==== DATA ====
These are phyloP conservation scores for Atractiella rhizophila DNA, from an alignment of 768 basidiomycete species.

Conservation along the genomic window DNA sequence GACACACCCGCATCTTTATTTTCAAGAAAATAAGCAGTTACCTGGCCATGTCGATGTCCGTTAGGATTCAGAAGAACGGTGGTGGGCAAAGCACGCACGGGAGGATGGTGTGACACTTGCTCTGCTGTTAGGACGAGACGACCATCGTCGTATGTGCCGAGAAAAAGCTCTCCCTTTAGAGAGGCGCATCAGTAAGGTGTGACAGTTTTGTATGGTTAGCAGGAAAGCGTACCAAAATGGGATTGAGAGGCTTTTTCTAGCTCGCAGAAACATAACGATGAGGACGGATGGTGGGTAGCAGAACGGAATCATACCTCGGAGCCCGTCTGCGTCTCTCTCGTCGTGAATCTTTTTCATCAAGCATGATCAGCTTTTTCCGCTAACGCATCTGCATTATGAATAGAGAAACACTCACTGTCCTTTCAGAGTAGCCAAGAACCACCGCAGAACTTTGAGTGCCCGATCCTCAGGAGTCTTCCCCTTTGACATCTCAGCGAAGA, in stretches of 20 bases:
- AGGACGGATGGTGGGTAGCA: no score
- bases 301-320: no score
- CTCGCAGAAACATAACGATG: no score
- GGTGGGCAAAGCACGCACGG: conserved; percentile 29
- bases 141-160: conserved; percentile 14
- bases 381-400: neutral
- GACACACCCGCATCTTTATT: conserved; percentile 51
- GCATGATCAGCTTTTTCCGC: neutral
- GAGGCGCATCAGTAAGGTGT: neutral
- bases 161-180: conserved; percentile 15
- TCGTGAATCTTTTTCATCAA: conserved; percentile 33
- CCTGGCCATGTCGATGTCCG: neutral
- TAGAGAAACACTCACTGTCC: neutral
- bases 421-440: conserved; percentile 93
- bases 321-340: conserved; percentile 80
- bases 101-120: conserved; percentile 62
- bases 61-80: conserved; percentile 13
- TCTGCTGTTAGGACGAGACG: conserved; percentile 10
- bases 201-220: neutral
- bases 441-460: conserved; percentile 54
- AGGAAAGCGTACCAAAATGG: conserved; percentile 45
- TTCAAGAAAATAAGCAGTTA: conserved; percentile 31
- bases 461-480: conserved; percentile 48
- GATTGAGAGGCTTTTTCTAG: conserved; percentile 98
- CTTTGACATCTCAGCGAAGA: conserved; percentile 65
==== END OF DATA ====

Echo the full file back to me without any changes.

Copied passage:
These are phyloP conservation scores for Atractiella rhizophila DNA, from an alignment of 768 basidiomycete species.

Conservation along the genomic window DNA sequence GACACACCCGCATCTTTATTTTCAAGAAAATAAGCAGTTACCTGGCCATGTCGATGTCCGTTAGGATTCAGAAGAACGGTGGTGGGCAAAGCACGCACGGGAGGATGGTGTGACACTTGCTCTGCTGTTAGGACGAGACGACCATCGTCGTATGTGCCGAGAAAAAGCTCTCCCTTTAGAGAGGCGCATCAGTAAGGTGTGACAGTTTTGTATGGTTAGCAGGAAAGCGTACCAAAATGGGATTGAGAGGCTTTTTCTAGCTCGCAGAAACATAACGATGAGGACGGATGGTGGGTAGCAGAACGGAATCATACCTCGGAGCCCGTCTGCGTCTCTCTCGTCGTGAATCTTTTTCATCAAGCATGATCAGCTTTTTCCGCTAACGCATCTGCATTATGAATAGAGAAACACTCACTGTCCTTTCAGAGTAGCCAAGAACCACCGCAGAACTTTGAGTGCCCGATCCTCAGGAGTCTTCCCCTTTGACATCTCAGCGAAGA, in stretches of 20 bases:
- AGGACGGATGGTGGGTAGCA: no score
- bases 301-320: no score
- CTCGCAGAAACATAACGATG: no score
- GGTGGGCAAAGCACGCACGG: conserved; percentile 29
- bases 141-160: conserved; percentile 14
- bases 381-400: neutral
- GACACACCCGCATCTTTATT: conserved; percentile 51
- GCATGATCAGCTTTTTCCGC: neutral
- GAGGCGCATCAGTAAGGTGT: neutral
- bases 161-180: conserved; percentile 15
- TCGTGAATCTTTTTCATCAA: conserved; percentile 33
- CCTGGCCATGTCGATGTCCG: neutral
- TAGAGAAACACTCACTGTCC: neutral
- bases 421-440: conserved; percentile 93
- bases 321-340: conserved; percentile 80
- bases 101-120: conserved; percentile 62
- bases 61-80: conserved; percentile 13
- TCTGCTGTTAGGACGAGACG: conserved; percentile 10
- bases 201-220: neutral
- bases 441-460: conserved; percentile 54
- AGGAAAGCGTACCAAAATGG: conserved; percentile 45
- TTCAAGAAAATAAGCAGTTA: conserved; percentile 31
- bases 461-480: conserved; percentile 48
- GATTGAGAGGCTTTTTCTAG: conserved; percentile 98
- CTTTGACATCTCAGCGAAGA: conserved; percentile 65